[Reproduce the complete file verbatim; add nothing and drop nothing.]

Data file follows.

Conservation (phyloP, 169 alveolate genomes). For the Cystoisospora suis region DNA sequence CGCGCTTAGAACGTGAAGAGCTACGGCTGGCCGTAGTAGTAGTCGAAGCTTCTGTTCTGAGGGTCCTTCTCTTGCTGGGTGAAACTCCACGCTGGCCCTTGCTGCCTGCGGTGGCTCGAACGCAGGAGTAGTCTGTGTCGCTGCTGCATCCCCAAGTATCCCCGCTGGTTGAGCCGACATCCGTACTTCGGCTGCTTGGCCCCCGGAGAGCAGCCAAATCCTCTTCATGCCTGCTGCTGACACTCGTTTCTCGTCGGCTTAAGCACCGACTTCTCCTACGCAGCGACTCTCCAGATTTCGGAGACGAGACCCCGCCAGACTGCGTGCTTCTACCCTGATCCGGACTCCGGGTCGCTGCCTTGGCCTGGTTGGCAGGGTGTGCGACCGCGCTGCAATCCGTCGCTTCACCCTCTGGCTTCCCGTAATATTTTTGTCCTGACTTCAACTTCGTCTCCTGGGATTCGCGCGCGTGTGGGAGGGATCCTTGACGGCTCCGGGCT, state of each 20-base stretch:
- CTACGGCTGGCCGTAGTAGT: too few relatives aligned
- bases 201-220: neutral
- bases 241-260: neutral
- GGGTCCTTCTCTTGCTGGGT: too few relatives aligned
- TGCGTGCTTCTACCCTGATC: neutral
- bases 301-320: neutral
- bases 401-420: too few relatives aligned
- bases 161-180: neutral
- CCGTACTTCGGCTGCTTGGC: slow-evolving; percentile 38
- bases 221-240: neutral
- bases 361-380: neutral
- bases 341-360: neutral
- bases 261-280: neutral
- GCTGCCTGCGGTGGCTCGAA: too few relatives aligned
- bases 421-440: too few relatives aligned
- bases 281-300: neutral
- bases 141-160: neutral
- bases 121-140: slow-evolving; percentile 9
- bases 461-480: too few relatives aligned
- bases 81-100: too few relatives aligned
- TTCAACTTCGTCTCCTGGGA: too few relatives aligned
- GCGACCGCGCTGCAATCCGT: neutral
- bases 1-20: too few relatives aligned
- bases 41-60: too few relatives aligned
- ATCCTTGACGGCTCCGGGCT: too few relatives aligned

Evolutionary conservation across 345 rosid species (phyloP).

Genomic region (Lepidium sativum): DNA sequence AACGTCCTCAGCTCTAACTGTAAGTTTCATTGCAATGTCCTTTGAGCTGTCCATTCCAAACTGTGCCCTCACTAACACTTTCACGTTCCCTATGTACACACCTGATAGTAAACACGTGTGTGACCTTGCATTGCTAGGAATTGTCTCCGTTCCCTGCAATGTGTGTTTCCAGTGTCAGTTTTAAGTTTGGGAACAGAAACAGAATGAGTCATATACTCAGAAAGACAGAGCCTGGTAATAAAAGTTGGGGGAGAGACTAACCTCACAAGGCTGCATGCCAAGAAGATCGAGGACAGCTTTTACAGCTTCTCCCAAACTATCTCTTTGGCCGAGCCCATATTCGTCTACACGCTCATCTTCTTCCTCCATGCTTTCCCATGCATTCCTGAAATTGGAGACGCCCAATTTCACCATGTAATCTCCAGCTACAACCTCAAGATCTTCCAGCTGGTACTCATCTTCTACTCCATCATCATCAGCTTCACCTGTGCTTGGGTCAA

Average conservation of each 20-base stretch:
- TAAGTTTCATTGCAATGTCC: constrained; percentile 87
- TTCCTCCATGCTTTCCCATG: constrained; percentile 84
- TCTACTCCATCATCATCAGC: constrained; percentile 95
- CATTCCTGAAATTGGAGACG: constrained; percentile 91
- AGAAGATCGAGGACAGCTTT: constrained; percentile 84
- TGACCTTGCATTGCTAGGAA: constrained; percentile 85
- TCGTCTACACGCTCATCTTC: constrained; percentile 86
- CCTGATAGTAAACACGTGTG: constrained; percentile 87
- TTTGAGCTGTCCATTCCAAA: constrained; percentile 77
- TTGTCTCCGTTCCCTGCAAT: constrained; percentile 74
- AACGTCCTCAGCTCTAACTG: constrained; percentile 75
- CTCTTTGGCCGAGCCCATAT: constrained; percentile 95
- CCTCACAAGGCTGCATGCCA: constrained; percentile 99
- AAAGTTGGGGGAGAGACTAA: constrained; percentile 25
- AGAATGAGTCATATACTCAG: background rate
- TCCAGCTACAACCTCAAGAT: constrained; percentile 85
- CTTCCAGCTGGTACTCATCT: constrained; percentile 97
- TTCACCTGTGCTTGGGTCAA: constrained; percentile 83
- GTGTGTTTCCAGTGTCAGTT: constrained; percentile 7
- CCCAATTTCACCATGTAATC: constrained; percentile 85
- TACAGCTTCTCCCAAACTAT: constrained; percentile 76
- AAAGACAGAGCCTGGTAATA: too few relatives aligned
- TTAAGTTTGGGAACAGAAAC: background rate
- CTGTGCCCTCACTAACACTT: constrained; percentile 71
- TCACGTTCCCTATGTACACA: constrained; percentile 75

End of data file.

Conservation (phyloP, 169 alveolate genomes). For the Cystoisospora suis region DNA sequence CGCGCTTAGAACGTGAAGAGCTACGGCTGGCCGTAGTAGTAGTCGAAGCTTCTGTTCTGAGGGTCCTTCTCTTGCTGGGTGAAACTCCACGCTGGCCCTTGCTGCCTGCGGTGGCTCGAACGCAGGAGTAGTCTGTGTCGCTGCTGCATCCCCAAGTATCCCCGCTGGTTGAGCCGACATCCGTACTTCGGCTGCTTGGCCCCCGGAGAGCAGCCAAATCCTCTTCATGCCTGCTGCTGACACTCGTTTCTCGTCGGCTTAAGCACCGACTTCTCCTACGCAGCGACTCTCCAGATTTCGGAGACGAGACCCCGCCAGACTGCGTGCTTCTACCCTGATCCGGACTCCGGGTCGCTGCCTTGGCCTGGTTGGCAGGGTGTGCGACCGCGCTGCAATCCGTCGCTTCACCCTCTGGCTTCCCGTAATATTTTTGTCCTGACTTCAACTTCGTCTCCTGGGATTCGCGCGCGTGTGGGAGGGATCCTTGACGGCTCCGGGCT, state of each 20-base stretch:
- CTACGGCTGGCCGTAGTAGT: too few relatives aligned
- bases 201-220: neutral
- bases 241-260: neutral
- GGGTCCTTCTCTTGCTGGGT: too few relatives aligned
- TGCGTGCTTCTACCCTGATC: neutral
- bases 301-320: neutral
- bases 401-420: too few relatives aligned
- bases 161-180: neutral
- CCGTACTTCGGCTGCTTGGC: slow-evolving; percentile 38
- bases 221-240: neutral
- bases 361-380: neutral
- bases 341-360: neutral
- bases 261-280: neutral
- GCTGCCTGCGGTGGCTCGAA: too few relatives aligned
- bases 421-440: too few relatives aligned
- bases 281-300: neutral
- bases 141-160: neutral
- bases 121-140: slow-evolving; percentile 9
- bases 461-480: too few relatives aligned
- bases 81-100: too few relatives aligned
- TTCAACTTCGTCTCCTGGGA: too few relatives aligned
- GCGACCGCGCTGCAATCCGT: neutral
- bases 1-20: too few relatives aligned
- bases 41-60: too few relatives aligned
- ATCCTTGACGGCTCCGGGCT: too few relatives aligned

Evolutionary conservation across 345 rosid species (phyloP).

Genomic region (Lepidium sativum): DNA sequence AACGTCCTCAGCTCTAACTGTAAGTTTCATTGCAATGTCCTTTGAGCTGTCCATTCCAAACTGTGCCCTCACTAACACTTTCACGTTCCCTATGTACACACCTGATAGTAAACACGTGTGTGACCTTGCATTGCTAGGAATTGTCTCCGTTCCCTGCAATGTGTGTTTCCAGTGTCAGTTTTAAGTTTGGGAACAGAAACAGAATGAGTCATATACTCAGAAAGACAGAGCCTGGTAATAAAAGTTGGGGGAGAGACTAACCTCACAAGGCTGCATGCCAAGAAGATCGAGGACAGCTTTTACAGCTTCTCCCAAACTATCTCTTTGGCCGAGCCCATATTCGTCTACACGCTCATCTTCTTCCTCCATGCTTTCCCATGCATTCCTGAAATTGGAGACGCCCAATTTCACCATGTAATCTCCAGCTACAACCTCAAGATCTTCCAGCTGGTACTCATCTTCTACTCCATCATCATCAGCTTCACCTGTGCTTGGGTCAA

Average conservation of each 20-base stretch:
- TAAGTTTCATTGCAATGTCC: constrained; percentile 87
- TTCCTCCATGCTTTCCCATG: constrained; percentile 84
- TCTACTCCATCATCATCAGC: constrained; percentile 95
- CATTCCTGAAATTGGAGACG: constrained; percentile 91
- AGAAGATCGAGGACAGCTTT: constrained; percentile 84
- TGACCTTGCATTGCTAGGAA: constrained; percentile 85
- TCGTCTACACGCTCATCTTC: constrained; percentile 86
- CCTGATAGTAAACACGTGTG: constrained; percentile 87
- TTTGAGCTGTCCATTCCAAA: constrained; percentile 77
- TTGTCTCCGTTCCCTGCAAT: constrained; percentile 74
- AACGTCCTCAGCTCTAACTG: constrained; percentile 75
- CTCTTTGGCCGAGCCCATAT: constrained; percentile 95
- CCTCACAAGGCTGCATGCCA: constrained; percentile 99
- AAAGTTGGGGGAGAGACTAA: constrained; percentile 25
- AGAATGAGTCATATACTCAG: background rate
- TCCAGCTACAACCTCAAGAT: constrained; percentile 85
- CTTCCAGCTGGTACTCATCT: constrained; percentile 97
- TTCACCTGTGCTTGGGTCAA: constrained; percentile 83
- GTGTGTTTCCAGTGTCAGTT: constrained; percentile 7
- CCCAATTTCACCATGTAATC: constrained; percentile 85
- TACAGCTTCTCCCAAACTAT: constrained; percentile 76
- AAAGACAGAGCCTGGTAATA: too few relatives aligned
- TTAAGTTTGGGAACAGAAAC: background rate
- CTGTGCCCTCACTAACACTT: constrained; percentile 71
- TCACGTTCCCTATGTACACA: constrained; percentile 75